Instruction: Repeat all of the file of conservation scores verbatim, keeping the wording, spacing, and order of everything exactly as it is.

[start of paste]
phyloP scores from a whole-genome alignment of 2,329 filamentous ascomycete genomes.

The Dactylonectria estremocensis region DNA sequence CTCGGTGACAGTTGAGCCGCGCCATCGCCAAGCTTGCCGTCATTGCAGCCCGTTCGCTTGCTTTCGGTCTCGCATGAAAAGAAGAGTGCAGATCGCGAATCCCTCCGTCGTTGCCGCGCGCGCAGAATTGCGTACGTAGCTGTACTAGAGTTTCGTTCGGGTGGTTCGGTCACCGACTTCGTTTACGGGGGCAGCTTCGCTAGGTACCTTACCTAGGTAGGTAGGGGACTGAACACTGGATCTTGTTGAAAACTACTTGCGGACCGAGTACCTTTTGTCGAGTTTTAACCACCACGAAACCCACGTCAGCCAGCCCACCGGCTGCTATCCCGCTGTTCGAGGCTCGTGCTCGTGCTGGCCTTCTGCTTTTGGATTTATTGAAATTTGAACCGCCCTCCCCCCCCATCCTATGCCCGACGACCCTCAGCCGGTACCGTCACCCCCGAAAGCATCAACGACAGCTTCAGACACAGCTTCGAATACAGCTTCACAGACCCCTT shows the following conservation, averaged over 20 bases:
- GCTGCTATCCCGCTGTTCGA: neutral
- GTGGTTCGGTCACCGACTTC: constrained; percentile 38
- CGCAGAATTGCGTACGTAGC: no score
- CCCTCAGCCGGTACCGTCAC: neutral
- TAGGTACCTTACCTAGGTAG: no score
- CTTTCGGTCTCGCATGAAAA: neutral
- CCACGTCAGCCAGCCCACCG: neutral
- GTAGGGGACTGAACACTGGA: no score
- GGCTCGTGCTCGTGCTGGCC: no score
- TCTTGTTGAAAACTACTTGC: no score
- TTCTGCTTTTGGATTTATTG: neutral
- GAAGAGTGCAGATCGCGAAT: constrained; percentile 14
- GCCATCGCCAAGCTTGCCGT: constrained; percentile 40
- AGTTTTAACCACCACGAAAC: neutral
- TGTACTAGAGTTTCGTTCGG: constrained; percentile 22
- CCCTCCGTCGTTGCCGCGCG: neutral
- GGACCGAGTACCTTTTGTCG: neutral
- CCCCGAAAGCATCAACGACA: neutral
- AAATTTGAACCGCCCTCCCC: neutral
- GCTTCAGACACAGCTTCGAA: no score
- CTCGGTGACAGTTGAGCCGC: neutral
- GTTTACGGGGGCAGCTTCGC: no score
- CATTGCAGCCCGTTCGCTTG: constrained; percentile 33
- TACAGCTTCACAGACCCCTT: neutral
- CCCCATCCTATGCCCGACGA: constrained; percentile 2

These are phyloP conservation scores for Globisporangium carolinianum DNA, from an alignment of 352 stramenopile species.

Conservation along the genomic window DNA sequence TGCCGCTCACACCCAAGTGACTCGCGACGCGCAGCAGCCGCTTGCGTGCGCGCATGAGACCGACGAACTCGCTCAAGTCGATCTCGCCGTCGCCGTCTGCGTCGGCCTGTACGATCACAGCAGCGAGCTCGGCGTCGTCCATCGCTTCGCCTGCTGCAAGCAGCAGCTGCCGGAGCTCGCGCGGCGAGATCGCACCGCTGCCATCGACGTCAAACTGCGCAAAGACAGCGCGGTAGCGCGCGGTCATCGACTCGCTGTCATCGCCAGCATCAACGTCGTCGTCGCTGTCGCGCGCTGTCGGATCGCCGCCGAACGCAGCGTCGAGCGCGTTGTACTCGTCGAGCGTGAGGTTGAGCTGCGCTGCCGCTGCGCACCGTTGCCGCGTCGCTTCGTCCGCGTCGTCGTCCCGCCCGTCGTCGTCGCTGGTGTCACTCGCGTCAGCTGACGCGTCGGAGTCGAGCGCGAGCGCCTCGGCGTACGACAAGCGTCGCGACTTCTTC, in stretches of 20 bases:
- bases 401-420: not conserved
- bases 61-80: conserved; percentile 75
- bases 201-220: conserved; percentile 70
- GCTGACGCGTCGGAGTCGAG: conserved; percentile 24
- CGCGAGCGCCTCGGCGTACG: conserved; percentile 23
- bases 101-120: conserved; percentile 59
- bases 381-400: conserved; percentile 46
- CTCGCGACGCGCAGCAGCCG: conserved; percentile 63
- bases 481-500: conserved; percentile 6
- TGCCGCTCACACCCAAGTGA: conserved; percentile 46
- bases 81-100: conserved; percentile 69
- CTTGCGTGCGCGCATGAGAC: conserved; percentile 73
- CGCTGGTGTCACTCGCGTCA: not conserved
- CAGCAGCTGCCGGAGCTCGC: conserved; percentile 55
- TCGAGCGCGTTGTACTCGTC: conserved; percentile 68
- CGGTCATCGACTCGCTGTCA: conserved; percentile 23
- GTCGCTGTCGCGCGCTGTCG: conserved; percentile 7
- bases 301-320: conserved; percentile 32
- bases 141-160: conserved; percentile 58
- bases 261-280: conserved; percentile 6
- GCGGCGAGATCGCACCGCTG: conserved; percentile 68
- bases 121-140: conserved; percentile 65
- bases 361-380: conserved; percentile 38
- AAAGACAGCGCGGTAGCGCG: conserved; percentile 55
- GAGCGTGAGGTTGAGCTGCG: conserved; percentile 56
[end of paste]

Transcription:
phyloP scores from a whole-genome alignment of 2,329 filamentous ascomycete genomes.

The Dactylonectria estremocensis region DNA sequence CTCGGTGACAGTTGAGCCGCGCCATCGCCAAGCTTGCCGTCATTGCAGCCCGTTCGCTTGCTTTCGGTCTCGCATGAAAAGAAGAGTGCAGATCGCGAATCCCTCCGTCGTTGCCGCGCGCGCAGAATTGCGTACGTAGCTGTACTAGAGTTTCGTTCGGGTGGTTCGGTCACCGACTTCGTTTACGGGGGCAGCTTCGCTAGGTACCTTACCTAGGTAGGTAGGGGACTGAACACTGGATCTTGTTGAAAACTACTTGCGGACCGAGTACCTTTTGTCGAGTTTTAACCACCACGAAACCCACGTCAGCCAGCCCACCGGCTGCTATCCCGCTGTTCGAGGCTCGTGCTCGTGCTGGCCTTCTGCTTTTGGATTTATTGAAATTTGAACCGCCCTCCCCCCCCATCCTATGCCCGACGACCCTCAGCCGGTACCGTCACCCCCGAAAGCATCAACGACAGCTTCAGACACAGCTTCGAATACAGCTTCACAGACCCCTT shows the following conservation, averaged over 20 bases:
- GCTGCTATCCCGCTGTTCGA: neutral
- GTGGTTCGGTCACCGACTTC: constrained; percentile 38
- CGCAGAATTGCGTACGTAGC: no score
- CCCTCAGCCGGTACCGTCAC: neutral
- TAGGTACCTTACCTAGGTAG: no score
- CTTTCGGTCTCGCATGAAAA: neutral
- CCACGTCAGCCAGCCCACCG: neutral
- GTAGGGGACTGAACACTGGA: no score
- GGCTCGTGCTCGTGCTGGCC: no score
- TCTTGTTGAAAACTACTTGC: no score
- TTCTGCTTTTGGATTTATTG: neutral
- GAAGAGTGCAGATCGCGAAT: constrained; percentile 14
- GCCATCGCCAAGCTTGCCGT: constrained; percentile 40
- AGTTTTAACCACCACGAAAC: neutral
- TGTACTAGAGTTTCGTTCGG: constrained; percentile 22
- CCCTCCGTCGTTGCCGCGCG: neutral
- GGACCGAGTACCTTTTGTCG: neutral
- CCCCGAAAGCATCAACGACA: neutral
- AAATTTGAACCGCCCTCCCC: neutral
- GCTTCAGACACAGCTTCGAA: no score
- CTCGGTGACAGTTGAGCCGC: neutral
- GTTTACGGGGGCAGCTTCGC: no score
- CATTGCAGCCCGTTCGCTTG: constrained; percentile 33
- TACAGCTTCACAGACCCCTT: neutral
- CCCCATCCTATGCCCGACGA: constrained; percentile 2

These are phyloP conservation scores for Globisporangium carolinianum DNA, from an alignment of 352 stramenopile species.

Conservation along the genomic window DNA sequence TGCCGCTCACACCCAAGTGACTCGCGACGCGCAGCAGCCGCTTGCGTGCGCGCATGAGACCGACGAACTCGCTCAAGTCGATCTCGCCGTCGCCGTCTGCGTCGGCCTGTACGATCACAGCAGCGAGCTCGGCGTCGTCCATCGCTTCGCCTGCTGCAAGCAGCAGCTGCCGGAGCTCGCGCGGCGAGATCGCACCGCTGCCATCGACGTCAAACTGCGCAAAGACAGCGCGGTAGCGCGCGGTCATCGACTCGCTGTCATCGCCAGCATCAACGTCGTCGTCGCTGTCGCGCGCTGTCGGATCGCCGCCGAACGCAGCGTCGAGCGCGTTGTACTCGTCGAGCGTGAGGTTGAGCTGCGCTGCCGCTGCGCACCGTTGCCGCGTCGCTTCGTCCGCGTCGTCGTCCCGCCCGTCGTCGTCGCTGGTGTCACTCGCGTCAGCTGACGCGTCGGAGTCGAGCGCGAGCGCCTCGGCGTACGACAAGCGTCGCGACTTCTTC, in stretches of 20 bases:
- bases 401-420: not conserved
- bases 61-80: conserved; percentile 75
- bases 201-220: conserved; percentile 70
- GCTGACGCGTCGGAGTCGAG: conserved; percentile 24
- CGCGAGCGCCTCGGCGTACG: conserved; percentile 23
- bases 101-120: conserved; percentile 59
- bases 381-400: conserved; percentile 46
- CTCGCGACGCGCAGCAGCCG: conserved; percentile 63
- bases 481-500: conserved; percentile 6
- TGCCGCTCACACCCAAGTGA: conserved; percentile 46
- bases 81-100: conserved; percentile 69
- CTTGCGTGCGCGCATGAGAC: conserved; percentile 73
- CGCTGGTGTCACTCGCGTCA: not conserved
- CAGCAGCTGCCGGAGCTCGC: conserved; percentile 55
- TCGAGCGCGTTGTACTCGTC: conserved; percentile 68
- CGGTCATCGACTCGCTGTCA: conserved; percentile 23
- GTCGCTGTCGCGCGCTGTCG: conserved; percentile 7
- bases 301-320: conserved; percentile 32
- bases 141-160: conserved; percentile 58
- bases 261-280: conserved; percentile 6
- GCGGCGAGATCGCACCGCTG: conserved; percentile 68
- bases 121-140: conserved; percentile 65
- bases 361-380: conserved; percentile 38
- AAAGACAGCGCGGTAGCGCG: conserved; percentile 55
- GAGCGTGAGGTTGAGCTGCG: conserved; percentile 56